tion from this game. Indeed, looking at the games (15), and using the fact that, from (15) we get

(17), and from here we obtain (20), which gives the same coalitional rationality condition as in the study of coalitional rationality for efficient values (see  ).

c) The above results may be applied to the Banzhaf Value, which is a Semivalue defined by the weights The game from the almost null inverse set relative to the Banzhaf Value, with these weight vectors and the value L, is derived from formulas (15) by an easy computation:

(29)

Returning to the game in our example 1, where the Banzhaf Value is

(30)

that happens to be efficient, and if the parameter is chosen to satisfy (20) with equal sign, , we get and

(31)

The Power Game for (31) is

(32)

derived from (15), the Banzhaf Value of original game and the value of the parameter, chosen to satisfy the coalitional rationality. We may check that the Banzhaf Value of the original game belongs to the Core of (32), hence it is coalitional rational.

Example 3. Consider the game (6) of example 1c, and the Semivalue with the weight vector, given by. As already noticed, this is neither efficient, nor coalitional rational. Let us apply the

result of the above Theorem. We may check that this Semivalue is neither efficient, nor coalitional rational.

From formula (20) we see that the Semivalue will be coalitional rational if we have; we may compute from (11) the value of, which means that the Semivalue is not coalitional rational, as it does not

satisfy the above inequality. Now, find out a game in the almost null subset of the Inverse Set, from formula (15),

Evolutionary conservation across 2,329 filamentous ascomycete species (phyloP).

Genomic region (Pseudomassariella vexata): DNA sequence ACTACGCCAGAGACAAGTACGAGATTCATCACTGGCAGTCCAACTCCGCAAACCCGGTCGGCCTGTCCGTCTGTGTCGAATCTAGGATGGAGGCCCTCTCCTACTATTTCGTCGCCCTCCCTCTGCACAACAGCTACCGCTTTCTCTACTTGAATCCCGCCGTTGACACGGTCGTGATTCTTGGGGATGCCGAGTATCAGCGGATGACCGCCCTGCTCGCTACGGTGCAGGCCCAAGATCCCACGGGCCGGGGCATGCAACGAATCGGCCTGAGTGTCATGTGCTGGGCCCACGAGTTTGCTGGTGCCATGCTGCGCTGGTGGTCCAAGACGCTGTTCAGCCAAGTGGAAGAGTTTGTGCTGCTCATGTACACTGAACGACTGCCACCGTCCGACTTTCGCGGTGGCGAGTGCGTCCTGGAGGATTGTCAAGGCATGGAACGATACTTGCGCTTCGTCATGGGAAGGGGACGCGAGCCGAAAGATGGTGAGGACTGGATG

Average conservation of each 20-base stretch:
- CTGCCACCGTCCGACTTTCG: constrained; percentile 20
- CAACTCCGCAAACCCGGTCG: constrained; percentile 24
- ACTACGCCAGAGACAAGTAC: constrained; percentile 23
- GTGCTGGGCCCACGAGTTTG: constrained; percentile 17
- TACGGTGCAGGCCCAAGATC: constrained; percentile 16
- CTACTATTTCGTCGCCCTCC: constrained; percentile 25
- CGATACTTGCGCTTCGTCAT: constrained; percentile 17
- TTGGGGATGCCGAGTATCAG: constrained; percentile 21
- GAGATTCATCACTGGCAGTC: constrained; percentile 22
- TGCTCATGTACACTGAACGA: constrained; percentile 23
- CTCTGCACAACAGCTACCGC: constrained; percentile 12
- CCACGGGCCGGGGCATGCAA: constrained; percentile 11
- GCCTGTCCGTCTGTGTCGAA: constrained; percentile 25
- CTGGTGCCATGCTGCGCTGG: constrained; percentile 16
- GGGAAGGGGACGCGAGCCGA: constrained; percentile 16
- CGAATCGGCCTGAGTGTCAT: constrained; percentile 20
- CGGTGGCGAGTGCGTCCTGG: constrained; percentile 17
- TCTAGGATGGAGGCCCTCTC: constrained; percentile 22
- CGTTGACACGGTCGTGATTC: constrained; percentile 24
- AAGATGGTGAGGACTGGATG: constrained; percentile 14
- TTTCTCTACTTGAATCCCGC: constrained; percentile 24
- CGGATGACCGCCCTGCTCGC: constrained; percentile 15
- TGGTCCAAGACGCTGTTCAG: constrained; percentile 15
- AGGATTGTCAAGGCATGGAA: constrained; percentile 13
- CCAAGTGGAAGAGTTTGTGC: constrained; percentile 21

where we take.

This game is

(33)

From formulas (17), (18), we compute the Power Game and we obtain the game

(34)

We see that the Semivalue is efficient in the Power Game (34) of the Game (33) and we check easily that it is also coalitional rational; hence (33) is the solution of our problem.

d) An interesting case is the case of the Binomial Semivalues, a class of Semivalues introduced in  , and discussed in  .

5. Conclusion

The present work is a continuation of our earlier work  , on the Inverse Problem of Semivalues. By discussing the new problem of the game with the same value, but coalitional rational, we believe that we give also a motivation for the concept of Inverse Set. We introduced this new problem and we offered an explicit numerical procedure for solving the problem, as seen in the examples that are following the theory given above. A nice introduction is the case of efficient values considered in  , as well as the application to the case of Binomial Semivalues shown in  .

Cite this paper

IrinelDragan, (2015) On the Coalitional Rationality of the Banzhaf Value and Other Non-Efficient Semivalues. Applied Mathematics,06,2069-2076. doi: 10.4236/am.2015.612182